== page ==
KANDAHAR, Afghanistan (Reuters) - Two Afghan police officers who had recently rejoined the force after defecting to the Taliban, shot dead seven of their sleeping colleagues on Tuesday, a police chief said.
The killings came during a particularly bloody 24 hours for Afghan forces, with another 16 soldiers, police and bodyguards killed in different attacks, underscoring concern about government forces as foreign troops prepare to leave.
Kandahar Afghan National Police chief Abdul Raziq said the two police officers had defected to the Taliban months ago but returned several days ago asking to rejoin.
They were accepted back.
"As soon as the policemen fell asleep, the pair grabbed weapons and opened fire, killing all seven," Raziq said.
The attack occurred in the early hours in the Arghistan district of the southern province of Kandahar.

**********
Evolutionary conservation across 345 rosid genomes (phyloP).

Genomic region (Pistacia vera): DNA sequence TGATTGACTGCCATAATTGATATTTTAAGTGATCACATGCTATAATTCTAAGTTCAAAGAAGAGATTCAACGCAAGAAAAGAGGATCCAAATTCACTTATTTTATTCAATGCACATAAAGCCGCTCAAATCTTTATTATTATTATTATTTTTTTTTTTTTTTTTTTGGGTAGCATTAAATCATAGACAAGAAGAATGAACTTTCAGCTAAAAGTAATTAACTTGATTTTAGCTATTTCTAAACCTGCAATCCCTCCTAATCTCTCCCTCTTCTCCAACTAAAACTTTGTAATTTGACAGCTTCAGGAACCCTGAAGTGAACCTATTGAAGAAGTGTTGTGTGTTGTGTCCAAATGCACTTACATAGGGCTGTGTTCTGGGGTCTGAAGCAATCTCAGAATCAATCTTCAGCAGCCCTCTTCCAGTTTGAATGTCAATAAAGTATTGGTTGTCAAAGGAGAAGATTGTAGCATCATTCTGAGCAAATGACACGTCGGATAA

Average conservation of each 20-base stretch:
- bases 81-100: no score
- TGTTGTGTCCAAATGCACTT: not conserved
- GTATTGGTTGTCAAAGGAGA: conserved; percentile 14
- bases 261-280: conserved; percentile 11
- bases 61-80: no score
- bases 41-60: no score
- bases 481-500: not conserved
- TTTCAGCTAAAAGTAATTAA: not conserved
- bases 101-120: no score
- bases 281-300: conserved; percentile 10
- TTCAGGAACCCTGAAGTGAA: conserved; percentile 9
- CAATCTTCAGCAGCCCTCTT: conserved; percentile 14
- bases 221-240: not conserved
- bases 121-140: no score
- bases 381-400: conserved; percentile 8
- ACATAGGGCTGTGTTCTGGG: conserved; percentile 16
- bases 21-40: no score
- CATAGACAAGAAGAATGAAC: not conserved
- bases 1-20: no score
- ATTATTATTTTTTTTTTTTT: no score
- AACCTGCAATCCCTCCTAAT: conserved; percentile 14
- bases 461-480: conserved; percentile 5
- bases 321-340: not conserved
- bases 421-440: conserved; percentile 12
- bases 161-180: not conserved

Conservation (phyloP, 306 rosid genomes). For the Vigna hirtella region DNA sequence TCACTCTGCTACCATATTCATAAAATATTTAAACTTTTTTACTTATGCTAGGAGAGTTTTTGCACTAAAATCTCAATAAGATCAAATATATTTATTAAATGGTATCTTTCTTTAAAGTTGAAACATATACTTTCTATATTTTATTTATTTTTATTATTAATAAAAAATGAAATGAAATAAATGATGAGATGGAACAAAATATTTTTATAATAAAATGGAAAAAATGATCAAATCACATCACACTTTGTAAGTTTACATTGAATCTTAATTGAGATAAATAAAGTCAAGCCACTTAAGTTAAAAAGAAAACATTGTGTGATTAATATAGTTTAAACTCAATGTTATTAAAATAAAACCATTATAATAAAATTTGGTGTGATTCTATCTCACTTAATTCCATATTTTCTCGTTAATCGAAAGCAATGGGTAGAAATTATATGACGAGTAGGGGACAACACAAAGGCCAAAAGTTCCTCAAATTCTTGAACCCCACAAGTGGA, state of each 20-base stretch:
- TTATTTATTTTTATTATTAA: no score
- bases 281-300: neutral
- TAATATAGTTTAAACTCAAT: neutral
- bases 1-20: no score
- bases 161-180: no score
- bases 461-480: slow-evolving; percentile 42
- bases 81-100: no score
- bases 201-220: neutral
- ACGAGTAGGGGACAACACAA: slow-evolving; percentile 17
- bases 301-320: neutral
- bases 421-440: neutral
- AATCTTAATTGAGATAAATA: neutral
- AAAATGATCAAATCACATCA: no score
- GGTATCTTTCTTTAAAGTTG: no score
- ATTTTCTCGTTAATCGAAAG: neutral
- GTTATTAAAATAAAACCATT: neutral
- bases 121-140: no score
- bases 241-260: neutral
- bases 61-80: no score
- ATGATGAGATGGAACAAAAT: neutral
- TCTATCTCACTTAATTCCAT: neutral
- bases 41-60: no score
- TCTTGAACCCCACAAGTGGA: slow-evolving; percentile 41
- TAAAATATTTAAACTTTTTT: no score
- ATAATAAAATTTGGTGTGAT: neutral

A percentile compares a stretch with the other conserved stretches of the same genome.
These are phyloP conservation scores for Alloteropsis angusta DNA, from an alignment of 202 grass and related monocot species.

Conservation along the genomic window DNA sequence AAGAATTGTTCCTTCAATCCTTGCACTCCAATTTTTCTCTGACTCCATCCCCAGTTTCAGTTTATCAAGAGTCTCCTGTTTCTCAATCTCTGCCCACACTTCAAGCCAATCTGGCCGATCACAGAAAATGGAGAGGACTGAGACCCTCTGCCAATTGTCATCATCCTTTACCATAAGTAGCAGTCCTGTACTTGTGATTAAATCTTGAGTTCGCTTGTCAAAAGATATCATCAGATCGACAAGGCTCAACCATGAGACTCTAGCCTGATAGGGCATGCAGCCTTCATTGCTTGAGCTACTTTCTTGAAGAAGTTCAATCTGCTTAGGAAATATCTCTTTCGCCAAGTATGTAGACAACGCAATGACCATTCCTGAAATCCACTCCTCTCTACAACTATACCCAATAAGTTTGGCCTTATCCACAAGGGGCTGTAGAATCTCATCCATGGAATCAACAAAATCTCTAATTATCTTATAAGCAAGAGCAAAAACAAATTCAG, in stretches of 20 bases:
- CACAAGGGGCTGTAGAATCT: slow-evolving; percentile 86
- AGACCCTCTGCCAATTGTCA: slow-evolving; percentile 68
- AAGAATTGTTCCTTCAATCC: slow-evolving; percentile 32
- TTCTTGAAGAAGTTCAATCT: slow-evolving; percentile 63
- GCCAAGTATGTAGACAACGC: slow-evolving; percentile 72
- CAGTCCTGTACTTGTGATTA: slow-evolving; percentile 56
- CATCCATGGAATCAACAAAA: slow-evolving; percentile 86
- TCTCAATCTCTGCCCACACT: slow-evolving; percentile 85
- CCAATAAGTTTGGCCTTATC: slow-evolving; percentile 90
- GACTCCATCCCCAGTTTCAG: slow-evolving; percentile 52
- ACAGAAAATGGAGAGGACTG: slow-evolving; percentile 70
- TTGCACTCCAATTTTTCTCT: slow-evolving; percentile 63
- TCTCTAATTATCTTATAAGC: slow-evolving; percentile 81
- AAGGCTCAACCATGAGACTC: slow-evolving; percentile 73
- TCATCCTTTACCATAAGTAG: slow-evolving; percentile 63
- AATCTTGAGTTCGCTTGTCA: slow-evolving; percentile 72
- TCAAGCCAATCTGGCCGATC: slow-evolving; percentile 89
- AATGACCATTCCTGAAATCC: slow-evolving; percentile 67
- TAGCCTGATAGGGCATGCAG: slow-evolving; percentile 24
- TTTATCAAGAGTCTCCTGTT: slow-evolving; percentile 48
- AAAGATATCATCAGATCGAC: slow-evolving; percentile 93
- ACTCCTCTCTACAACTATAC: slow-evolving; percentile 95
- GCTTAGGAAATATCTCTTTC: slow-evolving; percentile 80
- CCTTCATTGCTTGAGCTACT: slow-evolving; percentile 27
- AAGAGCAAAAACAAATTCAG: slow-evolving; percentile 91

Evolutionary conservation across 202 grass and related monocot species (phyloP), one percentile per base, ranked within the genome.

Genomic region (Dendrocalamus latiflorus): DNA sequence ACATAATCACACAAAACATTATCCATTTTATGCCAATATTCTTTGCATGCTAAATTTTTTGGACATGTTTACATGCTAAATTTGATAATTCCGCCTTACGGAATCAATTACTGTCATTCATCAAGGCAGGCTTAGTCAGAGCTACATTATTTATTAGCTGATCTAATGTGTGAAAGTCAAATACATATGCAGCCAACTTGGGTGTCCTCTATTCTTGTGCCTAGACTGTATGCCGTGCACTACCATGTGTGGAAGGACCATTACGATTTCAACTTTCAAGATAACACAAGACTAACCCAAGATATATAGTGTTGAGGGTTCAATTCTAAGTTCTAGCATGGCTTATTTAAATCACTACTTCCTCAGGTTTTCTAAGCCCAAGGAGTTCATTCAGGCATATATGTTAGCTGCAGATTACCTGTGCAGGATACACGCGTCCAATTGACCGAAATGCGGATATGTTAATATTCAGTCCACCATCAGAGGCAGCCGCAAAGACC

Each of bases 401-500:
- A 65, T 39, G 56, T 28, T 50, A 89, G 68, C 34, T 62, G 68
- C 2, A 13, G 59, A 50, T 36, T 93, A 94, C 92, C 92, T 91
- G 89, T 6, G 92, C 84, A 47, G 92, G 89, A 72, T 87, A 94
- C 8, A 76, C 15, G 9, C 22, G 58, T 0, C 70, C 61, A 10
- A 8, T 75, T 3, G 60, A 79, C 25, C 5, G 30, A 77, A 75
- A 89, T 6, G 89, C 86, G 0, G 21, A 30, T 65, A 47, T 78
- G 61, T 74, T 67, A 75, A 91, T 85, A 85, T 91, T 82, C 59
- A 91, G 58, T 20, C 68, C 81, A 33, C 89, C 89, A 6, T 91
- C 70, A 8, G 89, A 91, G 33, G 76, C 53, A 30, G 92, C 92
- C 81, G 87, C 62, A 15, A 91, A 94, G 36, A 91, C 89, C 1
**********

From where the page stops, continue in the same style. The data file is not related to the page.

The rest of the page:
A hunt was on to find the pair, Raziq said, adding that he suspected they have again joined the Taliban.
The Taliban, fighting to expel Western forces and establish Islamist rule in Afghanistan, claimed responsibility in a text message from spokesman Qari Yousuf Ahmadi.
"An infiltrated Taliban killed 12 policemen including a commander. He brought a police vehicle, weapons and ammunition to Taliban," Ahmadi said.
The militants routinely exaggerate casualty numbers and often provide misleading information about their attacks.
They have stepped up attacks in recent weeks after a traditional winter lull in fighting.
Nine government soldiers were killed during separate attacks around the country on Tuesday, including five in the remote northeast province of Badakhshan and two in Kandahar.
In other attacks, at least three policemen were killed by a roadside bomb, also in Kandahar, and another bomb killed four bodyguards of the head of a private communication company in the central province of Parwan.
Concern is mounting over how the 352,000 members of Afghanistan's security forces will cope after most foreign NATO-led combat troops leave by the end of next year.
(Reporting by Ismail Sameem; Writing by Mirwais Harooni; Editing by Dylan Welch and Robert Birsel)